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Video from The Future of the Working Woman: How to Support Women in the Workforce

A conversation on how organizations can support the needs of working women.

5 Women on a Zoom call

On Thursday, October 14, Washingtonian brought together experts to discuss the future of working women. As a result of the COVID-19 pandemic, many women lost their jobs or were forced to leave their careers to care for not only children, but also their loved ones. The conversation explored how organizations can institute policies that support the needs of working women as society adapts to the new normal.

Cigna’s Mid-Atlantic Market President Monica Schmude kicked off the conversation with a question about the true impact of COVID-19 on women’s employment. The Institute for Women’s Policy Research’s President C. Nicole Mason spoke about how the pandemic impacted the number of women in the workforce. “In January 2020 we were celebrating a significant milestone for women. Women at the time made up more than 50% of the workforce and we were celebrating that because we hadn’t seen that particular milestone in about a decade. By March, all of those gains had been wiped out because of the pandemic. Women lost 4 times as many jobs as men.” Nicole also explained what the term “shecession” means and why it is being used. “People from the President to everyday women really have used the term shecession to frame what has been happening, but also to understand that women have been disproportionately impacted by job and income losses in this moment.”

Courtney Spaeth, CEO of growth[period], discussed the need for more accountability in the workplace. “Women have to change the mindset from settling for what I call the 90% solution. In a big company they have unconscious bias training and gender diversity training, which is great, but there is still the same level of incident with gender discrimination with promotions and problems at the senior level with women trying to climb up and succeed in the C-Suite… that’s a 90% solution and that shouldn’t work for us anymore. We should be demanding 100% accountability and enforcement.”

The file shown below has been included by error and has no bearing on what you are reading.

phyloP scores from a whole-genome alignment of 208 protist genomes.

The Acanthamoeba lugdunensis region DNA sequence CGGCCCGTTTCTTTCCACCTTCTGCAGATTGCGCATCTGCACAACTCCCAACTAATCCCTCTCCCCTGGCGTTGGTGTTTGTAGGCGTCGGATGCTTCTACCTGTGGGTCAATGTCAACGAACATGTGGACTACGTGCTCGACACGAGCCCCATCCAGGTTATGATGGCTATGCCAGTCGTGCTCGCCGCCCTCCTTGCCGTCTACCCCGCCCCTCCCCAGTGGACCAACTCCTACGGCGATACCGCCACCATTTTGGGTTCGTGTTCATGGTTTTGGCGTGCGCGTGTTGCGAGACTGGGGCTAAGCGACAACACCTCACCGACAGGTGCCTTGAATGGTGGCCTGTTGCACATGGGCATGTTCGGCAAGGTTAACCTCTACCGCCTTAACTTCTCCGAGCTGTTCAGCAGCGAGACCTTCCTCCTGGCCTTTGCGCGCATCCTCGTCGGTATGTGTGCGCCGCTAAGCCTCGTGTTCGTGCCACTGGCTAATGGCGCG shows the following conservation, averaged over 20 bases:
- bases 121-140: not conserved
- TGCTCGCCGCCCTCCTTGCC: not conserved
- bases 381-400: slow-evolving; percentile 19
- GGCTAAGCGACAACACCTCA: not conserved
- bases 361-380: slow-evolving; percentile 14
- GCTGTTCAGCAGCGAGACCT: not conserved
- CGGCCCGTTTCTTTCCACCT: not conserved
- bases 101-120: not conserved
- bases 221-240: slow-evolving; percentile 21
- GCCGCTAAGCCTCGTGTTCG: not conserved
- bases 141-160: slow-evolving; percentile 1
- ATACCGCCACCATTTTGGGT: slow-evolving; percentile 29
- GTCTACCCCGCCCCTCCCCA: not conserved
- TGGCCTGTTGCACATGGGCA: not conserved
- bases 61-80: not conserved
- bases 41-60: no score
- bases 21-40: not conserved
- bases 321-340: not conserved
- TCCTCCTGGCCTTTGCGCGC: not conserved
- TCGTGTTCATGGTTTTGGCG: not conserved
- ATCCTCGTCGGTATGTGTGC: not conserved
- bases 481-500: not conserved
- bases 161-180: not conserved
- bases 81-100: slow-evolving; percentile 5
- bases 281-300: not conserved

Susan Stith, Cigna’s Vice President of Diversity, Inclusion, Foundation & Civic Affairs,  continued the conversation by sharing the importance of understanding individual employee needs. “Organizations are not having real conversations. Diversity training is not the be all end all… If the person still has the same behaviors that they had before they had the training then why do you have training? It’s deeper than that, it’s having very thoughtful intentional conversations and having an awareness of what each individual needs. It’s not easy to do, but leaders have to become much more inclusive and understanding of the needs.”

Linda Rabbitt, Founder and Chairman of rand* construction corporation, talked about her pledge to help another woman every single day and the importance of having a network of women to help support you. “Every single day when I put my head on the pillow, I think about somebody that I have helped and it makes me feel like I have contributed something out of my pain and that I have made it better for other people. I now have this wonderful network of friends who help each other and support each other, and when we are burned out, we go out for a walk together. We are there for each other emotionally and intellectually and it’s just something that works for me.”

Thank you to Cigna for supporting this important conversation. Missed it? You can view the full conversation below:

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